"The Man" is slang for the government, or an authority, commonly with negative connotations.
Your sentence effectively means:
Ideas/changes were implemented in response to what people saw as the authority/power imbalances at the time. However, now those are the new "normal" - those ideas (that were previously considered radical) are being seen as the authority/power systems that need to be challenged.
a slang phrase that may refer to the government or to some other authority in a position of power
- the Man , somewhat old-fashioned : the police
- the white people who are seen as having power in the U.S. : the white establishment
the person having power or authority over one; esp., as orig. used by U.S. blacks, a white man
It refers to the people, or systems of power, that are seen to control you (or society). It is generally used with negative connotations - that they are the authority which holds you back, or in some way is causing problems in your life.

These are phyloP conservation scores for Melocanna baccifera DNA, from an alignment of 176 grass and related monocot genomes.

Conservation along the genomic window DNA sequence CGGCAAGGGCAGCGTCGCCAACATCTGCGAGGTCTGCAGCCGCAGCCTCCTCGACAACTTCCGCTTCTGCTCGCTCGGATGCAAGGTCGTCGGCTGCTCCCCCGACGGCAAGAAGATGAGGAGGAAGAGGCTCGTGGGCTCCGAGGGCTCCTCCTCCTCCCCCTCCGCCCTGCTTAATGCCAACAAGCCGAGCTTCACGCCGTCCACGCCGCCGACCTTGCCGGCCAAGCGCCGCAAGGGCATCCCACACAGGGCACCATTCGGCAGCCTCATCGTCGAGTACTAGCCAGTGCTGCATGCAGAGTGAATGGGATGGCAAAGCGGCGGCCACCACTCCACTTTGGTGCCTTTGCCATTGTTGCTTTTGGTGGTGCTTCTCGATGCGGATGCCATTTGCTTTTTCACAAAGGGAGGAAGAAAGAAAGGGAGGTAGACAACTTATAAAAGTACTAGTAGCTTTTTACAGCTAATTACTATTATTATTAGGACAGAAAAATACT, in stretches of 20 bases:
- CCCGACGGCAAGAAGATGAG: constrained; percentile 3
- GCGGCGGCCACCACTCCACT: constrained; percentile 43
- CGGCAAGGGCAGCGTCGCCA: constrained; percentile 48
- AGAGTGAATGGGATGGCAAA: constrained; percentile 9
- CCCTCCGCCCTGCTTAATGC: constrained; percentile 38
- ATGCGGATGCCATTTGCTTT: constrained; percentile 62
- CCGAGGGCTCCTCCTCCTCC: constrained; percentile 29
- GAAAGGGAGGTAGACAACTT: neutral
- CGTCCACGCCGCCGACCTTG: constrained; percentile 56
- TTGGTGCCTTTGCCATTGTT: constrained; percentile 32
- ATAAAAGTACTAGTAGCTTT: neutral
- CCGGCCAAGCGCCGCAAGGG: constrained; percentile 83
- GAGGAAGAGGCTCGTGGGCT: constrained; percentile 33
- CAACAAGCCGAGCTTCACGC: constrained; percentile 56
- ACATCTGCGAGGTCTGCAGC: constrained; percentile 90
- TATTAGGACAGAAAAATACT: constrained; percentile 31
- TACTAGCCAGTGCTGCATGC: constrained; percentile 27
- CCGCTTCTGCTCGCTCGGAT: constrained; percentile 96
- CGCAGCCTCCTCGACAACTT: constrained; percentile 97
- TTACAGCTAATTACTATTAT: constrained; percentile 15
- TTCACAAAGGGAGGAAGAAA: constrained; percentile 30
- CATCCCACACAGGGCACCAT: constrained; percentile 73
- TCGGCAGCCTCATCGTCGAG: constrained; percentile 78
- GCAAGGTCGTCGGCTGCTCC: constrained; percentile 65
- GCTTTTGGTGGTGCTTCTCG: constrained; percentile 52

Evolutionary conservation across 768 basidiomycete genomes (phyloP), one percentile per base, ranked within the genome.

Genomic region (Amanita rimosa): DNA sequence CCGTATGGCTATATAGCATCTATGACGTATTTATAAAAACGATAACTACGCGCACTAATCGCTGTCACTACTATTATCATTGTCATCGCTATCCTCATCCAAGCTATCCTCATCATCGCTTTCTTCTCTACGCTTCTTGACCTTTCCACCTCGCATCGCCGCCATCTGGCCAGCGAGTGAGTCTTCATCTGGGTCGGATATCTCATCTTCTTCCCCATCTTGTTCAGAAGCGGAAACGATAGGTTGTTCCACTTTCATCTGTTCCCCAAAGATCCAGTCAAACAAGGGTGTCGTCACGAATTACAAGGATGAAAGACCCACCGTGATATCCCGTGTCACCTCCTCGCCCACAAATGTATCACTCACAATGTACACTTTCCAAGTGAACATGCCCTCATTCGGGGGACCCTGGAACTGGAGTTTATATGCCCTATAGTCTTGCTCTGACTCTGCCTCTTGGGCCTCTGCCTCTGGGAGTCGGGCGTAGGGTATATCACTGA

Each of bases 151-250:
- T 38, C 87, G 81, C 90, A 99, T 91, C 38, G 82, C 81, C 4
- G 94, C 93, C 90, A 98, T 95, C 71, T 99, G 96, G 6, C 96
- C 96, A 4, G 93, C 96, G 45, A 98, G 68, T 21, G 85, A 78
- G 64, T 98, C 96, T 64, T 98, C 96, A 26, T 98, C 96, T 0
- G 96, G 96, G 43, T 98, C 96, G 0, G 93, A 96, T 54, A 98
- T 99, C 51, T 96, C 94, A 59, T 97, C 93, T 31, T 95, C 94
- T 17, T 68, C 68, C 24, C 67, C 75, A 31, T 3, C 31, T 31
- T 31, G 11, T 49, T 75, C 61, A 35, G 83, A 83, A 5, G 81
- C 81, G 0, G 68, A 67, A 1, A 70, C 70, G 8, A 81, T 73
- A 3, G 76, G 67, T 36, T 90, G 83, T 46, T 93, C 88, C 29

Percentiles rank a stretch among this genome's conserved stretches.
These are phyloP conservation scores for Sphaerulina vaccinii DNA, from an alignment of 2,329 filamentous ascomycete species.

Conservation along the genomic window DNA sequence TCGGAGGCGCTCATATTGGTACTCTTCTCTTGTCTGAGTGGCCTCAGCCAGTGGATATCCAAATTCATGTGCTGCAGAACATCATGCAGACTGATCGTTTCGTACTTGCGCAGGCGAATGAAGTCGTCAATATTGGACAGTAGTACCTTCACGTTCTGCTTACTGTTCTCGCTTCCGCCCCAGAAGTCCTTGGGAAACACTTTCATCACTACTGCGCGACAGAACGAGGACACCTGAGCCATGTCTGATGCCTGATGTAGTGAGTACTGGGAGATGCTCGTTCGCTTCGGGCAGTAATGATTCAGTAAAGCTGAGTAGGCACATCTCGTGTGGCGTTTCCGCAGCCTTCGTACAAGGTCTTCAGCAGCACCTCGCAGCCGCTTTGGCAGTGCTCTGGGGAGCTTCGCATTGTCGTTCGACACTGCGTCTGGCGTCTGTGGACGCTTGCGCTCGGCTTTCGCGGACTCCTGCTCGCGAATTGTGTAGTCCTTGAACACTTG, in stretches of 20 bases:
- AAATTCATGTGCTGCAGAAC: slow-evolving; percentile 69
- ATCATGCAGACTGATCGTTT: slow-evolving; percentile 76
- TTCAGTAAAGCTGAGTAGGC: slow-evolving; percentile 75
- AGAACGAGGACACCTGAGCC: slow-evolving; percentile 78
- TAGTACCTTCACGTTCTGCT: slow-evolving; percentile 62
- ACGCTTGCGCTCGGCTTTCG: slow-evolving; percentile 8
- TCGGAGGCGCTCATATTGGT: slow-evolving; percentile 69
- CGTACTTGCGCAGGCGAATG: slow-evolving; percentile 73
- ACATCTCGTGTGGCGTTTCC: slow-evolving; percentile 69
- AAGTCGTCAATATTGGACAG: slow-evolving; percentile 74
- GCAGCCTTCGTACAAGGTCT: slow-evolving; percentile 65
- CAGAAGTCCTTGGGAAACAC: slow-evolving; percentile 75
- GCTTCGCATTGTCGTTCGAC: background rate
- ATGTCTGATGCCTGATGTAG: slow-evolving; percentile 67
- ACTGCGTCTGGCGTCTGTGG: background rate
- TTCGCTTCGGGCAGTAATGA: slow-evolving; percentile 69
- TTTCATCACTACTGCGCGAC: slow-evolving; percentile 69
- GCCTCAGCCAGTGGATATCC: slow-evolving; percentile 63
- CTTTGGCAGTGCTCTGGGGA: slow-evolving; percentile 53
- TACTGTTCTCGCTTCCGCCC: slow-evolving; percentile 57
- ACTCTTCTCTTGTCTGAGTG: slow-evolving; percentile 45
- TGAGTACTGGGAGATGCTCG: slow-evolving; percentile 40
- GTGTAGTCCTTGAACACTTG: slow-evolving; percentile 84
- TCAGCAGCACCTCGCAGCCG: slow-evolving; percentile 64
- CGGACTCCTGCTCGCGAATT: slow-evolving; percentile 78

the Man is keeping me down
Which refers to how the people in power, or systems of authority - are preventing somebody from succeeding in life.
It's relatively hard to track back a good origin of the phrase, as it has been used by numerous groups through the years. Including (but not limited to):
The early 20th centuary underworld crime ring - where "The Man" derived from "The Boss", who was the prison warden, and then over time - anybody/system association with him and the police.
African-American culture, especially during the civil rights era - referring to "the white man", who was seen to control society (as at the time, the government and authority systems were almost entirely comprised of white men).
Hippie culture, from the 1960s, where "The Man" referred to the govenment and authority systems that were seen to be reducing people's freedoms.
Note that these uses of The Man are not the same as the approving/praising phrase "You're the man!".